All-in-ones: The slashers re-inventing the work-life balance

Continuing our collaborative series of interviews with Rémy Martin, we keep investigating how some of the country’s relentless multi-taskers really manage it all. Here, we speak time-management tips and tricks with a former party photographer turned beatmaker, creative director and label co-owner, as well as a multidisciplinary artist with a taste for social engagement.

Photographer Thomas Ost (c)


I’m a drawer, tattoo artist, painter and printmaker who also occasionally works as a graphic designer and calligrapher. On top of that, I’m part of the African American Gospel Academy, a member of the feminist collective Collecti.e.f 8 maars, and the co-pilot of Vices & Versailles – a writers’ collective publishing satirical biographies of public figures such as Nadine Morano, Bernard Tapie and the flamboyant Dutch singer Dave. I grew up in a very creative home, so it was natural for me to enroll in the Institut Saint-Luc’s visual arts programme at the age of 13. This is where I learned all the fundamental basics and developed an interest for observational drawing and typography. I can recall how I always wanted to be a part of the graffiti scene, but I was too scared of getting in trouble. Badass level: zero. So instead, I studied printmaking at Le Septantecinq, an experimental and fairly new course made up of four main disciplines: linocuts, etchings, bookbinding and myreal love, silkscreen printing.

After graduating, a close relative of mine visited a fortune-teller who had a vision of me tattooing. Being more superstitious than I dare to admit even to myself, I concluded that this was what fate had next in store for me. What started out as a joke became my favourite activity of these last two years. The plurality of all my activities gives me the opportunity to build bridges between them and work with eclectic profiles. The best part is that I never get bored since I really hold on to this work-slash-play approach while doing my utmost best in each discipline. Creativity is a lifelong process. I still have so much more to learn; new things to pick up or even suck at. I wish I could channel more of my energy into supporting local initiatives like Toestand, which I genuinely admire. There’s still so much I’d like to do, the possibilities are endless.

Given more time, Shayto (1990) would learn Portuguese and how to play the piano, get a master’s degree in political sciences and travel around Europe in a converted Sprinter van.


I’m a creative director, beatmaker, DJ and co-founder of the record label Just Woke Up. I started out as a photographer back in 2010, mostly shooting parties. As I had to retouch my photos, I also taught myself to use Photoshop at the same time, which eventually led me to designing logos and visuals for various projects and brands, too. Two years later, I started DJing at my place and house parties, until some friends working as party promoters asked if I’d be interested in playing at their clubs as well. One thing led to another, and I eventually became the local rapper Hamza’s DJ in 2015. And as he always welcomed my ideas and vision as a stylist, video director and graphic designer, I became his creative director too. After countless sleepless nights spent in the studio observing two of the most talented producers I’ve ever come across – Hamza and Ponko – I recently got into beat-making myself.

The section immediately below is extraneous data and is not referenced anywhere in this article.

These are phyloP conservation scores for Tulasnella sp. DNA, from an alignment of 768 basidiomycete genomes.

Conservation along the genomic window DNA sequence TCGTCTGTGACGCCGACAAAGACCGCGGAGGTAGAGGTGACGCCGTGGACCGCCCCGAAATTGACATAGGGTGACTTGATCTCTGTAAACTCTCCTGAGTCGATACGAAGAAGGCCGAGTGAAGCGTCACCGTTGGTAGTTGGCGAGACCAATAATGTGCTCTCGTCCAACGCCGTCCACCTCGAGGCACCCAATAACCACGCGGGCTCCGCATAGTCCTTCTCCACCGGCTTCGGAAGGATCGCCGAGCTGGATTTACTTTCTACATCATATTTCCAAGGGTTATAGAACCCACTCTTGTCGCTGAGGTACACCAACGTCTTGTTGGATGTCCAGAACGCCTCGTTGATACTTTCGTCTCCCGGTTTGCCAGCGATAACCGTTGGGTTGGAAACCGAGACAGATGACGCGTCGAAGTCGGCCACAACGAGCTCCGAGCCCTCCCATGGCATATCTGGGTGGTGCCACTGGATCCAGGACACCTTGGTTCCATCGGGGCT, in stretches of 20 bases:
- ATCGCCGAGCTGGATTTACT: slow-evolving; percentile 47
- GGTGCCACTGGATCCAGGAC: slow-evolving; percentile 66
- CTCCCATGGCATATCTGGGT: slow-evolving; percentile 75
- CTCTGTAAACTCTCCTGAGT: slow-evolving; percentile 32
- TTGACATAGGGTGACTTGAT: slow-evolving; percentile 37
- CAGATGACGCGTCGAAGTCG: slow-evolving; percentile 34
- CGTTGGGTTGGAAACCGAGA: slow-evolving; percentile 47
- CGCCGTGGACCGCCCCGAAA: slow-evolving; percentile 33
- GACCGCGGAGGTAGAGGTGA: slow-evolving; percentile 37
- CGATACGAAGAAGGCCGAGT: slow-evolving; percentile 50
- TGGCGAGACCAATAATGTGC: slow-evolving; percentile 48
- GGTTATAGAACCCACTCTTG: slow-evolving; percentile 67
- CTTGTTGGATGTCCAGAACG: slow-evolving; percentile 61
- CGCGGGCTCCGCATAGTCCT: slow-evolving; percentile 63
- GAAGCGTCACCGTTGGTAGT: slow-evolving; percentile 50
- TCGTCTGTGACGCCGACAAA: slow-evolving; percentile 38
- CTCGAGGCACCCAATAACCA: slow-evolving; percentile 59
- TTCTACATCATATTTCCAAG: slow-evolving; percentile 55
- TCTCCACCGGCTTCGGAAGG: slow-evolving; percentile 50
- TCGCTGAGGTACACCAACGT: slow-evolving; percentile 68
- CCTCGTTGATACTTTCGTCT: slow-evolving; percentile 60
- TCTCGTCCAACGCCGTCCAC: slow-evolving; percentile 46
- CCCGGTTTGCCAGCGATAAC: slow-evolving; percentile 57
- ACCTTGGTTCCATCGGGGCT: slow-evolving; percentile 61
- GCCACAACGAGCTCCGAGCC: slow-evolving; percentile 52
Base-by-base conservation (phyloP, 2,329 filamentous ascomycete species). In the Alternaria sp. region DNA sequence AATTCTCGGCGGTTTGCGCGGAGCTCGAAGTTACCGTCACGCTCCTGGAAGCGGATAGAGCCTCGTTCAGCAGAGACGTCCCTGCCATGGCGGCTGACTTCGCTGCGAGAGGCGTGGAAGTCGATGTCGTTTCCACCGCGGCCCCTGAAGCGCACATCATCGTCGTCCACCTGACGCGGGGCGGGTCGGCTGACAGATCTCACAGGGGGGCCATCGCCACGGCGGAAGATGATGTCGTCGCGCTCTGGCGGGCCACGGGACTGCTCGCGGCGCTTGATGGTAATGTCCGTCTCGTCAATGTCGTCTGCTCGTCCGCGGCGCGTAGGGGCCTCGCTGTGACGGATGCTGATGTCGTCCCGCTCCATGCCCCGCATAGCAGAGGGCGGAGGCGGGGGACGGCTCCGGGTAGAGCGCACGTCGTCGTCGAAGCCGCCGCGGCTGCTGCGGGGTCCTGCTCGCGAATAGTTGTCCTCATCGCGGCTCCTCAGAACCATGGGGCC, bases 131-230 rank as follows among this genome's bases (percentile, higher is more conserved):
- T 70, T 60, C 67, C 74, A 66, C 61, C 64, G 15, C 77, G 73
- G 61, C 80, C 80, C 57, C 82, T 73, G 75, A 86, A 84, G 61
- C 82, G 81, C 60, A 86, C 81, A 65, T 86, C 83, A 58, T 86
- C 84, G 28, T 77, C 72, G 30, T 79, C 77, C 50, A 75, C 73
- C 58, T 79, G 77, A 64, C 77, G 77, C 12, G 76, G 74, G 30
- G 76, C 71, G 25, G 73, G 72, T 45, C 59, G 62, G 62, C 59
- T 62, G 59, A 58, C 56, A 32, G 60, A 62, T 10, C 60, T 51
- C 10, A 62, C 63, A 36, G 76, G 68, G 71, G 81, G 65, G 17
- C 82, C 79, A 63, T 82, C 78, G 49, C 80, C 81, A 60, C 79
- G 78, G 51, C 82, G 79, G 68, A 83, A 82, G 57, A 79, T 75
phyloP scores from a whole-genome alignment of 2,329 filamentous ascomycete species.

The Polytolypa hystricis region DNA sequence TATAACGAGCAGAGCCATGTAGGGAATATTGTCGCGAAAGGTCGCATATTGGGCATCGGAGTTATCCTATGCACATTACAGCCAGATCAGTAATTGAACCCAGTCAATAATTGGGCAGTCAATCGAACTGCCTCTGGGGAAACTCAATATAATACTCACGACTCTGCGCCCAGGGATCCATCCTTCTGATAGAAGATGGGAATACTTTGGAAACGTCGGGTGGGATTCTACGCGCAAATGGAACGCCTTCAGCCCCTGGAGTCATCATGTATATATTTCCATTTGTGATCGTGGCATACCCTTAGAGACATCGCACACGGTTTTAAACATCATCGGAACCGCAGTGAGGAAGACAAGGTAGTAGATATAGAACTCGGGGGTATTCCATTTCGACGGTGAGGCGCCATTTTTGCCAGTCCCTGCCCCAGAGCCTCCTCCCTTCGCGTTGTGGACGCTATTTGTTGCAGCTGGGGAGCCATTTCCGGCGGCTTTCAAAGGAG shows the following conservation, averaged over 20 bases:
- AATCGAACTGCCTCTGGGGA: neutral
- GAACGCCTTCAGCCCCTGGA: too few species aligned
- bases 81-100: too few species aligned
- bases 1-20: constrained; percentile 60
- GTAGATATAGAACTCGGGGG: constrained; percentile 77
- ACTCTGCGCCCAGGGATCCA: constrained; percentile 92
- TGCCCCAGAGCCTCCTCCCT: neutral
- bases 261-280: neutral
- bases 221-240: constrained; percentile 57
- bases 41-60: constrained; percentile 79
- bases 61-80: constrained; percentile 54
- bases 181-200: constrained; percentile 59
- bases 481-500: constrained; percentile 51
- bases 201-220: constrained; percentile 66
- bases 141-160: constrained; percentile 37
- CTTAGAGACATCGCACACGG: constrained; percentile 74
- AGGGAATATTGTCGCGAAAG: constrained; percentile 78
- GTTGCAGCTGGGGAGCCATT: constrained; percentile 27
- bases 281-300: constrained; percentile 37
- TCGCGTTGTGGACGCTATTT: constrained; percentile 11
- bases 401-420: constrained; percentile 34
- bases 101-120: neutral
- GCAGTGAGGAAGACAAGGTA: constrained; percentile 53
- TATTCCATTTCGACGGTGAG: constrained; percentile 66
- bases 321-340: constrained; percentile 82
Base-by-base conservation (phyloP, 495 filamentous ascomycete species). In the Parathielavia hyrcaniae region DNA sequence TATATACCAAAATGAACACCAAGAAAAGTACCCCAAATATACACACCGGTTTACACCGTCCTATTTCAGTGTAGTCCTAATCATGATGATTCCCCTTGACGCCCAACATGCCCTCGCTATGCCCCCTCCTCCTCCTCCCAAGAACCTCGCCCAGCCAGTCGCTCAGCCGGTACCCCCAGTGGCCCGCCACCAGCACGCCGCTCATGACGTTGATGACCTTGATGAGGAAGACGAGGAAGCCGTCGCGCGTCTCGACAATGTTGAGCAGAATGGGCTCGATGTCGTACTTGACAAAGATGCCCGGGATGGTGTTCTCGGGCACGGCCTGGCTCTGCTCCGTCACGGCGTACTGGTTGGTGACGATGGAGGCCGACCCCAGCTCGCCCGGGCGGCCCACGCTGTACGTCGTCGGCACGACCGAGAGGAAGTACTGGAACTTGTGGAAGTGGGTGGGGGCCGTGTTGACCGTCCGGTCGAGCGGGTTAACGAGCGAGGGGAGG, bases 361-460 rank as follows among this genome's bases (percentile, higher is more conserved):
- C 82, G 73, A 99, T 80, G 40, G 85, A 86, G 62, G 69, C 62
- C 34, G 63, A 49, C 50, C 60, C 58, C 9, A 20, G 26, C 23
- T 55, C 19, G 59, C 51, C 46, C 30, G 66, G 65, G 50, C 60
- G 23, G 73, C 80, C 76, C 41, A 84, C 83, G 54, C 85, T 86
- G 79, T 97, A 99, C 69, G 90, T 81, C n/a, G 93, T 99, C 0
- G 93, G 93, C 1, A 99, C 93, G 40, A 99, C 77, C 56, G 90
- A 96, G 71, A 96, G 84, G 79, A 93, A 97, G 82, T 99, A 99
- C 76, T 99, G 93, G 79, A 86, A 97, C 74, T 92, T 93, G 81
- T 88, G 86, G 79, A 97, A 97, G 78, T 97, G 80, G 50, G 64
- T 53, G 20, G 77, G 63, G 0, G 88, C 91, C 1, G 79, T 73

Today, Hamza and I run our own record label Just Woke Up, which we launched last year in order to make the most out of his music career. I must say that my work-life balance is hard to evaluate because I can never fully detach myself from my work, and I’m constantly inspired by my everyday life. As I’m self-employed, I have the unfettered freedom to organize my different activities any way I like – so I guess the key is to make the most out of the 24 hours in a day. The most time-consuming activities are running the record label (because some paperwork just can’t wait) and looking for inspiration – because I simply cannot get enough of it. The great thing, however, is that I can jump from one project to another whenever I get bored or don’t feel stimulated anymore and diverting my attention to something else always helps me find new ideas for the previous ventures. It’s exciting to always stay on my toes.

Given more time, Nicolas (1992) would love to help artists develop their music and image alongside Hamza.